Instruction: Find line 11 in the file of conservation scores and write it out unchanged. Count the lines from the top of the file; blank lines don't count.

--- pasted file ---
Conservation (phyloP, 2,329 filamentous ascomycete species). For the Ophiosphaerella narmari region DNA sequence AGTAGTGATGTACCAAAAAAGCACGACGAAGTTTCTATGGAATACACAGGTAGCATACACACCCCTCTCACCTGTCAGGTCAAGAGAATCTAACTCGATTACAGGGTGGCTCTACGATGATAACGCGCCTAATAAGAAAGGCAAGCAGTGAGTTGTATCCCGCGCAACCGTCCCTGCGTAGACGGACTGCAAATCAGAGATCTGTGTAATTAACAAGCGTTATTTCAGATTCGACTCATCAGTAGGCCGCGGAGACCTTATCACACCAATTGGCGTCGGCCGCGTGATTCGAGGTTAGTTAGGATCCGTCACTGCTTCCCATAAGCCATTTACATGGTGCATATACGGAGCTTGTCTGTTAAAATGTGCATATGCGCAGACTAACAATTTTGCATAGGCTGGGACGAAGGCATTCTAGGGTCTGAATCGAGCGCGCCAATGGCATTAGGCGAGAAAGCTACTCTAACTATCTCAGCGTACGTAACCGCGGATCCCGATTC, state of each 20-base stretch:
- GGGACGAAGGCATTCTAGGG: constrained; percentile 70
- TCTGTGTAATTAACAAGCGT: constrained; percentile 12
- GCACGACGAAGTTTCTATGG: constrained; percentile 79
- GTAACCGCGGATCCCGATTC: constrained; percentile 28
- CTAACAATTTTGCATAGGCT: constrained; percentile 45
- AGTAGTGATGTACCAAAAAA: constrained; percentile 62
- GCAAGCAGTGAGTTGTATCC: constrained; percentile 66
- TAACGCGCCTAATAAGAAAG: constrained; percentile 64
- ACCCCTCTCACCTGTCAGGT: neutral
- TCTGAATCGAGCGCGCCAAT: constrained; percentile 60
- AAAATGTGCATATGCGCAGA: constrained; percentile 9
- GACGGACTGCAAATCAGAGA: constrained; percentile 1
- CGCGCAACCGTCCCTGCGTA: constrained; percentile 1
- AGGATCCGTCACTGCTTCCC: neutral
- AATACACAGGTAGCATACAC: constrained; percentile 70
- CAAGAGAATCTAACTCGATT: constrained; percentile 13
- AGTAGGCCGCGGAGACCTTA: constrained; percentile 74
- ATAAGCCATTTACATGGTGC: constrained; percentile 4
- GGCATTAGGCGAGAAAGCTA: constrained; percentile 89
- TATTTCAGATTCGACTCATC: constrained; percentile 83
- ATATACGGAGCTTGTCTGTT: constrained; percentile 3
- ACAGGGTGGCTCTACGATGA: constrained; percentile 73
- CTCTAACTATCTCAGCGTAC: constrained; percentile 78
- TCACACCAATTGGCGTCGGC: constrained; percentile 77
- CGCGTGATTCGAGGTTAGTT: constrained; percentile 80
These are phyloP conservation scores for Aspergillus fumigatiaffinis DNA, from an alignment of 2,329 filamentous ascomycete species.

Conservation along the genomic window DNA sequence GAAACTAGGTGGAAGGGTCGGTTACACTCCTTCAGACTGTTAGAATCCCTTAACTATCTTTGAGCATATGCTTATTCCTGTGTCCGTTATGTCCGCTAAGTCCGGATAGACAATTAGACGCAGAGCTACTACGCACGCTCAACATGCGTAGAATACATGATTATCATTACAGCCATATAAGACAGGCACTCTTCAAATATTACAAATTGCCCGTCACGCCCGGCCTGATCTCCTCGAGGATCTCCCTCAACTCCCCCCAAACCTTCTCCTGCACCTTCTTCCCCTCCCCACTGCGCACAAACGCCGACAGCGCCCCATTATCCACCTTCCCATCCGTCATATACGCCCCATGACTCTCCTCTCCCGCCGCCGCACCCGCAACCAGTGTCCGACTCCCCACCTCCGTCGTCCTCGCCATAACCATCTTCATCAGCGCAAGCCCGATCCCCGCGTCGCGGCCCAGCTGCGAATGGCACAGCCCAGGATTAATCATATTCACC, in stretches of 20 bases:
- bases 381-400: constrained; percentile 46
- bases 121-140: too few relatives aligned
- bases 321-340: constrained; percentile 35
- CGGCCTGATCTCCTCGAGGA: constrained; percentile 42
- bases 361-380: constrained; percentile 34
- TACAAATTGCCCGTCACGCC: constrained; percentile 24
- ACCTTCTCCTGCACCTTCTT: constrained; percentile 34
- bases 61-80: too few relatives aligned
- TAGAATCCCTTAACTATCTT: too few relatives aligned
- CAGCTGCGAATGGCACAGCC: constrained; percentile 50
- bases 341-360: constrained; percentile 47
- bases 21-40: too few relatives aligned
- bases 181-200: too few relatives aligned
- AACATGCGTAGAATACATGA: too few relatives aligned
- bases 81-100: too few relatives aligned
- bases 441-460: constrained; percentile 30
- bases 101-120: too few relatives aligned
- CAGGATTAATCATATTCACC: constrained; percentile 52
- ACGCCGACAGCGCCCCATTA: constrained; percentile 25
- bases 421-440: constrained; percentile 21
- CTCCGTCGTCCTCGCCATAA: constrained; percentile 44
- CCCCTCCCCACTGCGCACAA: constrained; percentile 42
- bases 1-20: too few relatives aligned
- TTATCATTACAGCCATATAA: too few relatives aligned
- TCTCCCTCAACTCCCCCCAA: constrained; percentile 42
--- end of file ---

- TCTGAATCGAGCGCGCCAAT: constrained; percentile 60